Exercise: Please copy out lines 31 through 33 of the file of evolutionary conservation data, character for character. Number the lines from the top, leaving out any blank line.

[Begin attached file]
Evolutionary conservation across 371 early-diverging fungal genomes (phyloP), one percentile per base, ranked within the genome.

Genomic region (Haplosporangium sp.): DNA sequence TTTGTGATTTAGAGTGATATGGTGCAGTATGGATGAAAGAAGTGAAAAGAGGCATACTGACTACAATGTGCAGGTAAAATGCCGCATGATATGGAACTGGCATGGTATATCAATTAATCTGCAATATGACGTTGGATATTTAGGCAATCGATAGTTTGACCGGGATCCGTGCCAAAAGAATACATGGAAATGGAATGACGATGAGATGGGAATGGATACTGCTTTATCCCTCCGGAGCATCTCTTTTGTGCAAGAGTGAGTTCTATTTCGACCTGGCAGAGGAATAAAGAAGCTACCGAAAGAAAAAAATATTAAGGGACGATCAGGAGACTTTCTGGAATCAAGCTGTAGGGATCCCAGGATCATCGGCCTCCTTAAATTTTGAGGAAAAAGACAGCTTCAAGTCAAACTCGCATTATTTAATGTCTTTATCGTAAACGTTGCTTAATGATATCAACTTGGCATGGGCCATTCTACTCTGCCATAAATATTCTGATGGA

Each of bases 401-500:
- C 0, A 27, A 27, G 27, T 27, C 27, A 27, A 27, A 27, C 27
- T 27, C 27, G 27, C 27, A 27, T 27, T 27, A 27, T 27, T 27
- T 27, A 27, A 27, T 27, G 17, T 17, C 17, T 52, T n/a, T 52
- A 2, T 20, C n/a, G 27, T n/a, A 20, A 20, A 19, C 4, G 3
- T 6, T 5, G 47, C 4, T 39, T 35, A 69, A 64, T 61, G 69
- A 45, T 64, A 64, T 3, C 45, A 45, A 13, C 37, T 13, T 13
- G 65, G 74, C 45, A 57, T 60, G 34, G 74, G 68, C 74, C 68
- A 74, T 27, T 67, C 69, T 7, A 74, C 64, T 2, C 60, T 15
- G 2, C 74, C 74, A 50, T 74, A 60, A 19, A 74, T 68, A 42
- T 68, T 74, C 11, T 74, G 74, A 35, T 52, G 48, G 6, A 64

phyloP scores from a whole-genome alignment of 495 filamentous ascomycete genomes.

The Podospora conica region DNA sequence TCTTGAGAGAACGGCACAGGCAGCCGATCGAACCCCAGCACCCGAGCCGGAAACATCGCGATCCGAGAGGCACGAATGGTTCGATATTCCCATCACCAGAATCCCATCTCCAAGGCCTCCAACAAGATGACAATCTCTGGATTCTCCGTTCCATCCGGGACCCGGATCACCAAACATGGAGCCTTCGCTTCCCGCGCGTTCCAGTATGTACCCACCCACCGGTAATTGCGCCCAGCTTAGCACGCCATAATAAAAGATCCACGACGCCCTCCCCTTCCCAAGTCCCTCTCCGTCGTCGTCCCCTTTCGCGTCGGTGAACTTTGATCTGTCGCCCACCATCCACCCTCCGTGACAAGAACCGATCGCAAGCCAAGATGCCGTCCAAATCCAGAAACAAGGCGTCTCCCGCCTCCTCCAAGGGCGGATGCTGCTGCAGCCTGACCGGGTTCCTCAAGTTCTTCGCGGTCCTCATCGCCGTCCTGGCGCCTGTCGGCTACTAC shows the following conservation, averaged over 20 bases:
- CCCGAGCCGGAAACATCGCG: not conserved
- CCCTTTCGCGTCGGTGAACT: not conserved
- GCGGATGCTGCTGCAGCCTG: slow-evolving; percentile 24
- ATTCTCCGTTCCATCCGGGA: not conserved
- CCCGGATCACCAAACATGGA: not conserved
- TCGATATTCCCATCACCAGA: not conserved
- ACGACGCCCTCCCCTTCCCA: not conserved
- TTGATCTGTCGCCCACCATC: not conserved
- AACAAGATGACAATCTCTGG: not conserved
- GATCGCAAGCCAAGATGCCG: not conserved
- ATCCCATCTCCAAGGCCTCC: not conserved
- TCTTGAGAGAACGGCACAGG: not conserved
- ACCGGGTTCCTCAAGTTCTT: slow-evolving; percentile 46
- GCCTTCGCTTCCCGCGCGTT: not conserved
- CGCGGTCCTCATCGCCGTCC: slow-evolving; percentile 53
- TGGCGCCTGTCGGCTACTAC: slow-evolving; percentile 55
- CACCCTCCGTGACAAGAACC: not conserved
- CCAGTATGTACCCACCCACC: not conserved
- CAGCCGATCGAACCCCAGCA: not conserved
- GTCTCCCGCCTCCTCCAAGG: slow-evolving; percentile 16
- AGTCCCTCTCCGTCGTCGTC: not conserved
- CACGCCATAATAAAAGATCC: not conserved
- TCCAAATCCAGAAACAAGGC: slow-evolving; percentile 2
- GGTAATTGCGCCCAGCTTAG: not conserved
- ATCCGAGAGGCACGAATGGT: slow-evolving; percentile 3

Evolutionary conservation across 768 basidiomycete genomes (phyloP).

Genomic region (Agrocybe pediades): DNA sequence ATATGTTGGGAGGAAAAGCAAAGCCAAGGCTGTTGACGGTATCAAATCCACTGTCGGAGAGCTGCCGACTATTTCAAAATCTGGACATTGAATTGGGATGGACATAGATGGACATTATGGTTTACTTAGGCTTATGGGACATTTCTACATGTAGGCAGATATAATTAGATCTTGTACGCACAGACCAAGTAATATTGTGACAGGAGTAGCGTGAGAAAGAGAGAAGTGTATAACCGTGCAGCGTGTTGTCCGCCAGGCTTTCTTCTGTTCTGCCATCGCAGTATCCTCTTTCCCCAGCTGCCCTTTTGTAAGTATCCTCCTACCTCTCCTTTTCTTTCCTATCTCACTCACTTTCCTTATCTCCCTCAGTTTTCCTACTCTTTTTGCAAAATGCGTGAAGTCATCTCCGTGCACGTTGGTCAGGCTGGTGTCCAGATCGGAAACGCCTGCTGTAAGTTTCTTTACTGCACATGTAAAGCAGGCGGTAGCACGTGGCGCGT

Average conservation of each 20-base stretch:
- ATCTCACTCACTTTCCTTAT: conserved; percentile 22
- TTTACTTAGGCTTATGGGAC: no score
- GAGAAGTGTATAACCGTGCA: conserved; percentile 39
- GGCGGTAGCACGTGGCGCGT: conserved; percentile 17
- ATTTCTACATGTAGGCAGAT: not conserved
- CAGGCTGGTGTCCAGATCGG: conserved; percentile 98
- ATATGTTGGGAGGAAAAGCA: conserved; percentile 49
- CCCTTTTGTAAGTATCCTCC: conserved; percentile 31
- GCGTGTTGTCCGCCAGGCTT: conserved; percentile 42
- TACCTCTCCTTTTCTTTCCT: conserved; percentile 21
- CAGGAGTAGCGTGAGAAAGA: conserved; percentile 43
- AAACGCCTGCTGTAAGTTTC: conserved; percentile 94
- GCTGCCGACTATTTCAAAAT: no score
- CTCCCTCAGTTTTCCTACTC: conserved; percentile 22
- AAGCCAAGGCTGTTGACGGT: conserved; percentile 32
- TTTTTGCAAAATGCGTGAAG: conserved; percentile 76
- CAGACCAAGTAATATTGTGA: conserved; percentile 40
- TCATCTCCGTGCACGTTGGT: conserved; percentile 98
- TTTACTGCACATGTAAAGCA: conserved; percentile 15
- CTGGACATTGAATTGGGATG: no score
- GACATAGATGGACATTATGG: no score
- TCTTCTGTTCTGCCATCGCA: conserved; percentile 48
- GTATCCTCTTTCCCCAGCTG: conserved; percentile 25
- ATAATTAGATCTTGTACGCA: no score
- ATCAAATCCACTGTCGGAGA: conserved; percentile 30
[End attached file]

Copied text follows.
- TGGCGCCTGTCGGCTACTAC: slow-evolving; percentile 55
- CACCCTCCGTGACAAGAACC: not conserved
- CCAGTATGTACCCACCCACC: not conserved